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Review: PASS OVER at ACT Gives a Visceral Look at Racial Injustice

Review: PASS OVER at ACT Gives a Visceral Look at Racial Injustice
Treavor Lovelle and Preston Butler III in
Pass Over at ACT.
Photo credit: Chris Bennion

Dear Readers, back in 2011 I was fortunate enough to see a play entitled "The Brothers Size" at a local theater. It was an evening that shook me to my core theatrically. I mention this, not to compare it with Antoinette Nwandu's "Pass Over", currently being offered at ACT, but to explain that not from that day to this has a show destroyed me emotionally as "Pass Over" did last night. Now you may say it's because I'm a sap or due to some "white liberal guilt" and to that I say, "yeah, probably." But also, it's entirely due to the insanely brilliant play and performances bringing to light such prevalent injustice.

Nwandu's play could be described as a modern day mash up of "Waiting for Godot" and the Exodus tale, but don't think that it's a copy of those by any stretch of the imagination. In the play two young black men, Moses (Trevor Lovelle) and Kitch (Preston Butler III) hang out on a street corner by a lamppost and dream of the day they can get off that block and pass over to "The Promised Land", a place where they never need to worry and everything is plentiful. But as they joke, play, and dream, the harsh realities of their existence keep bursting through as they hear the sounds of police in the area, causing them to fall to the ground, spread eagle to avoid getting shot. As they wait for the keys to their salvation, their small block is intruded upon by random white men, listed in the program only as "Mister", and personified by an overly exaggerated, clean cut, example of white privilege, as well as the police, listed in the program as "Ossifer" (both roles played by Avery Clark), who routinely come upon them and verbally and physically abuse them for no reason other than their skin color.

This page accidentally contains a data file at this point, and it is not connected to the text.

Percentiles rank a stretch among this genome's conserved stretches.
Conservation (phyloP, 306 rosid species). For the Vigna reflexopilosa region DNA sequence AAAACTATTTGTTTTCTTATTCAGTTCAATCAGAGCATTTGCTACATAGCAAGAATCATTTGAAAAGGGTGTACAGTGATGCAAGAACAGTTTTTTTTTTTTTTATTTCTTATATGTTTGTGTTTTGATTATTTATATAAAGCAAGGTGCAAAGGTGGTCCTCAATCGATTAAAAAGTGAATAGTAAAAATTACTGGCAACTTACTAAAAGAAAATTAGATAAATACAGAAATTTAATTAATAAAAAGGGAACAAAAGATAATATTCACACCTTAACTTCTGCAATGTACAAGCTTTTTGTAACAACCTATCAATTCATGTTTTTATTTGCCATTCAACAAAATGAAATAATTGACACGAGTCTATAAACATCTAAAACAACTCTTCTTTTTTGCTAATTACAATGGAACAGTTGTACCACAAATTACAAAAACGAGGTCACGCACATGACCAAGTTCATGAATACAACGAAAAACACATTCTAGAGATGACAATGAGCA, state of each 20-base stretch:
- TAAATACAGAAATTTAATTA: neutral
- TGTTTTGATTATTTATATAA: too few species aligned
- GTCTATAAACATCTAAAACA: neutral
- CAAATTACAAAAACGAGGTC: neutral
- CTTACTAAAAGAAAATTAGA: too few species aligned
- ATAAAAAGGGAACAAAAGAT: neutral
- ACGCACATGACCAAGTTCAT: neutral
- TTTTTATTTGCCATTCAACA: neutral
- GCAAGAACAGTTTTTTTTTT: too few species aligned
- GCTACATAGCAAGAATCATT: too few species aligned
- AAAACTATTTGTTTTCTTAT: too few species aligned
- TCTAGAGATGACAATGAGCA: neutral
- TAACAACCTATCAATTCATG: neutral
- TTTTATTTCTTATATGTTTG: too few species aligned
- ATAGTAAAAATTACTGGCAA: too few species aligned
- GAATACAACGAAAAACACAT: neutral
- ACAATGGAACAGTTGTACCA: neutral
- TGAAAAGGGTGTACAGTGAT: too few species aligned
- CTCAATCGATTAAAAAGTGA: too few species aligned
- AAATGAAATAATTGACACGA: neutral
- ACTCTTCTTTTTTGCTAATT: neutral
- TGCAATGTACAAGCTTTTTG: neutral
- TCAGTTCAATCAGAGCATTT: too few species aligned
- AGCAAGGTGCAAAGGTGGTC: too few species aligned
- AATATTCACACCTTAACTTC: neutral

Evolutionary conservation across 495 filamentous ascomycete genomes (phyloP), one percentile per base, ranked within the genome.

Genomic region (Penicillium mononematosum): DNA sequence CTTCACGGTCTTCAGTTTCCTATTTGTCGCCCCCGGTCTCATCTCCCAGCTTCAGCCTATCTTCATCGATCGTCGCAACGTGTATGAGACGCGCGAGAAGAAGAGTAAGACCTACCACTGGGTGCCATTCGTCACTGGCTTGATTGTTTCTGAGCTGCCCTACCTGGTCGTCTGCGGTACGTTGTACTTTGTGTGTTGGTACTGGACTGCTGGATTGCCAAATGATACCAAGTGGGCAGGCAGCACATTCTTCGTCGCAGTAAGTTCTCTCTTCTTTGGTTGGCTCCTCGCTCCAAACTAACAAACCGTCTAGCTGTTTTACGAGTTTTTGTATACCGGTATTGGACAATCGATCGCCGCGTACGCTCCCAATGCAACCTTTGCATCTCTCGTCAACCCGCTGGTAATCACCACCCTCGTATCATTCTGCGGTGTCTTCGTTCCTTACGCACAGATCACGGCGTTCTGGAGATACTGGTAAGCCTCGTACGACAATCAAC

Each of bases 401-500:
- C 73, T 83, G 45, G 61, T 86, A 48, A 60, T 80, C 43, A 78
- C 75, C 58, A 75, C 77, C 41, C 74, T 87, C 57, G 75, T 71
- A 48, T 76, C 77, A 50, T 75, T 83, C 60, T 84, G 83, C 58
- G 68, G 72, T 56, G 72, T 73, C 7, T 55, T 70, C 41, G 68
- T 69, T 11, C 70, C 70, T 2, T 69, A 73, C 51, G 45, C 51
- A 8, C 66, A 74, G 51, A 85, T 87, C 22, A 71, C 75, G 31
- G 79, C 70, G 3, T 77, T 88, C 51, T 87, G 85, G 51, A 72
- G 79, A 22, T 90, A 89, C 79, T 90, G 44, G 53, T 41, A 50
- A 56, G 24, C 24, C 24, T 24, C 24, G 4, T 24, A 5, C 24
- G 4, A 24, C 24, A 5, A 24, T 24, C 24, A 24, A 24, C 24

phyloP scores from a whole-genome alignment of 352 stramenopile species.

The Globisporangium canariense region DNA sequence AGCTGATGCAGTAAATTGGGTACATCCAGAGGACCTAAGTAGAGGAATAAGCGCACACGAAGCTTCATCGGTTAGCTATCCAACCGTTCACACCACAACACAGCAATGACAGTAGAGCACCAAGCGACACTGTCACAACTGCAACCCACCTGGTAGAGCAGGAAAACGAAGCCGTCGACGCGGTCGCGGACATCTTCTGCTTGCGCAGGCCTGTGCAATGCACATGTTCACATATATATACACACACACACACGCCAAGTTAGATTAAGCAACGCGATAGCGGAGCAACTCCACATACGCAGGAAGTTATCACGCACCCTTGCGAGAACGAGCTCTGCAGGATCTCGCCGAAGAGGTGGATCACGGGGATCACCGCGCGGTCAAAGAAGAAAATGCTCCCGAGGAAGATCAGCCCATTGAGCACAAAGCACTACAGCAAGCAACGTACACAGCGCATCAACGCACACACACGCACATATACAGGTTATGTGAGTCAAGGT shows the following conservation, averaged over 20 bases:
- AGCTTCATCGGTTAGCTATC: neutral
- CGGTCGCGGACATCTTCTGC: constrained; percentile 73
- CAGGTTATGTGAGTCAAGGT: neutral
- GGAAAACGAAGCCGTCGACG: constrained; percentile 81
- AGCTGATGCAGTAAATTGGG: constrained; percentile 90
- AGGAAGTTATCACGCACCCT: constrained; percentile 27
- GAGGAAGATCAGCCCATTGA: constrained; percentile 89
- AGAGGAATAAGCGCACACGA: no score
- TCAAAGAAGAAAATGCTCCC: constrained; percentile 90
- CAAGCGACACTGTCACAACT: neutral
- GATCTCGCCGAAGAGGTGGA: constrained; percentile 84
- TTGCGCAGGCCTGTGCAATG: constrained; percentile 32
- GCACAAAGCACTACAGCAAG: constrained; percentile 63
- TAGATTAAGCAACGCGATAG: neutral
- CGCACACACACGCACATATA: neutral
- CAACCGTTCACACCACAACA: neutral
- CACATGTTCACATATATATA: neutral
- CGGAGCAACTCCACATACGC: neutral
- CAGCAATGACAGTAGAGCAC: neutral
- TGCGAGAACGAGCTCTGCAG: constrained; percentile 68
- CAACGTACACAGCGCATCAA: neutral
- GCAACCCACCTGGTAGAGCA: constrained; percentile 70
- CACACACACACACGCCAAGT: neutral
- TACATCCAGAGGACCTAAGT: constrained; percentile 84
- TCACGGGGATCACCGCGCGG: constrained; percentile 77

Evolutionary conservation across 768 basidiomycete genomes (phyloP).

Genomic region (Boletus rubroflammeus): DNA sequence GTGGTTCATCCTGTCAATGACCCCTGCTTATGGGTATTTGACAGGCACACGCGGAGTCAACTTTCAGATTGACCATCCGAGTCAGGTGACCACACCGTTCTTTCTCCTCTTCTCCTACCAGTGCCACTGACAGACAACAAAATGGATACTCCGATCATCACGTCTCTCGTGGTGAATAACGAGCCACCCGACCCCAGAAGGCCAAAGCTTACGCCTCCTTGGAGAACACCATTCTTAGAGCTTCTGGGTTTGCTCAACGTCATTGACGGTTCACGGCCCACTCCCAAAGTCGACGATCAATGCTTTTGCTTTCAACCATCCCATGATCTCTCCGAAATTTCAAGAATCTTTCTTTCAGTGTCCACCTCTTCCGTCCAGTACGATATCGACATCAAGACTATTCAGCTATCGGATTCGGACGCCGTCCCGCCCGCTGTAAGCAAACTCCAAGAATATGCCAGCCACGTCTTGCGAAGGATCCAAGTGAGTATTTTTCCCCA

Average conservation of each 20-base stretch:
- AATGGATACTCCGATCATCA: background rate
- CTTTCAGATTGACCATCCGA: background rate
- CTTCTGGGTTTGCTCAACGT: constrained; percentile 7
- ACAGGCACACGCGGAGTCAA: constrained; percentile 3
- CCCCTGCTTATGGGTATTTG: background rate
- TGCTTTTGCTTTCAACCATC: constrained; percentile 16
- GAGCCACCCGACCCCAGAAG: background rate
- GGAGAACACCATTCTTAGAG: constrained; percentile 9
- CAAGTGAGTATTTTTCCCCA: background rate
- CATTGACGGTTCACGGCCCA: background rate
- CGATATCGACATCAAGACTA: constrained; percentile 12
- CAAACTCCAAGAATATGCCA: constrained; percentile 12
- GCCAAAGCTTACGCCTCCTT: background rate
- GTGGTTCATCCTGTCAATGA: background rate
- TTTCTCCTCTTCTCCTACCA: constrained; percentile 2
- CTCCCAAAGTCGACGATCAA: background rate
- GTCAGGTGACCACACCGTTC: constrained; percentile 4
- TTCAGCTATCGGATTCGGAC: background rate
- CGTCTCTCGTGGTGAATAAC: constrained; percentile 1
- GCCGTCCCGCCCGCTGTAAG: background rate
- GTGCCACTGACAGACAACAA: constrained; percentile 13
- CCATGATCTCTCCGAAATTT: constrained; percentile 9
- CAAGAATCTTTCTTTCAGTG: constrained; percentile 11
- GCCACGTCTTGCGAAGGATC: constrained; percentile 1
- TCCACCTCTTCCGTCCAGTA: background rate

Now, I will warn you that the play uses tons of profane language as well as quite healthy use of the "n word" and contains a strobe, a gunshot, and more than a few potential triggering moments. But if you can handle all that, and I pray you can, this is a show not to miss. Yes, of course, it needs to be seen as it's discussing such a relevant topic plaguing our nation, but also because that subject is delivered so expertly in 80 scant minutes. Director Tim Bond has crafted such an indelible relationship between the two main characters, creating a vicious, but never preachy, feeling of them vs. the world. And with Julia Hayes Welch's tight and visually affecting set, and Andrew D. Smith's powerful lighting along with Sharath Patel's haunting sound design, the world they're trapped in comes alive.

Review: PASS OVER at ACT Gives a Visceral Look at Racial Injustice
Preston Butler III, Avery Clark, and
Treavor Lovelle in Pass Over at ACT.
Photo credit: Chris Bennion

This trio of actors own their respective roles down to their smallest gesture. Lovelle brings in a troubled power to Moses, becoming the big brother to Kitch, and giving us a solid footing into the reality of this situation. And Butler is stunning with his slightly more innocent tone filling Kitch with tons of heart and humor, but never taking him out of the world he's in. Clark's dual role is astounding. As Mister he takes a completely benign character on the surface and imbues him with a terrifying malevolence, as opposed to the outward malevolence from Ossifer, making both of his characters amount to the personification of the injustice at hand.

This is simply a magnificent achievement that demands and deserves to be seen. And so, with my three-letter rating system, I give ACT's production of "Pass Over" an "I couldn't stop bursting into tears on the way home" WOW. Just see it. If only we could get some other certain people to see it and understand.

"Pass Over" performs at ACT through June 23rd. For tickets or information contact the ACT box office at 206-292-7676 or visit them online at www.acttheatre.org.



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From This Author - Jay Irwin

         Born and raised in Seattle, WA, Jay has been a theater geek for years.  He attends as many shows as he can around the country and loves taking in new exciting... (read more about this author)


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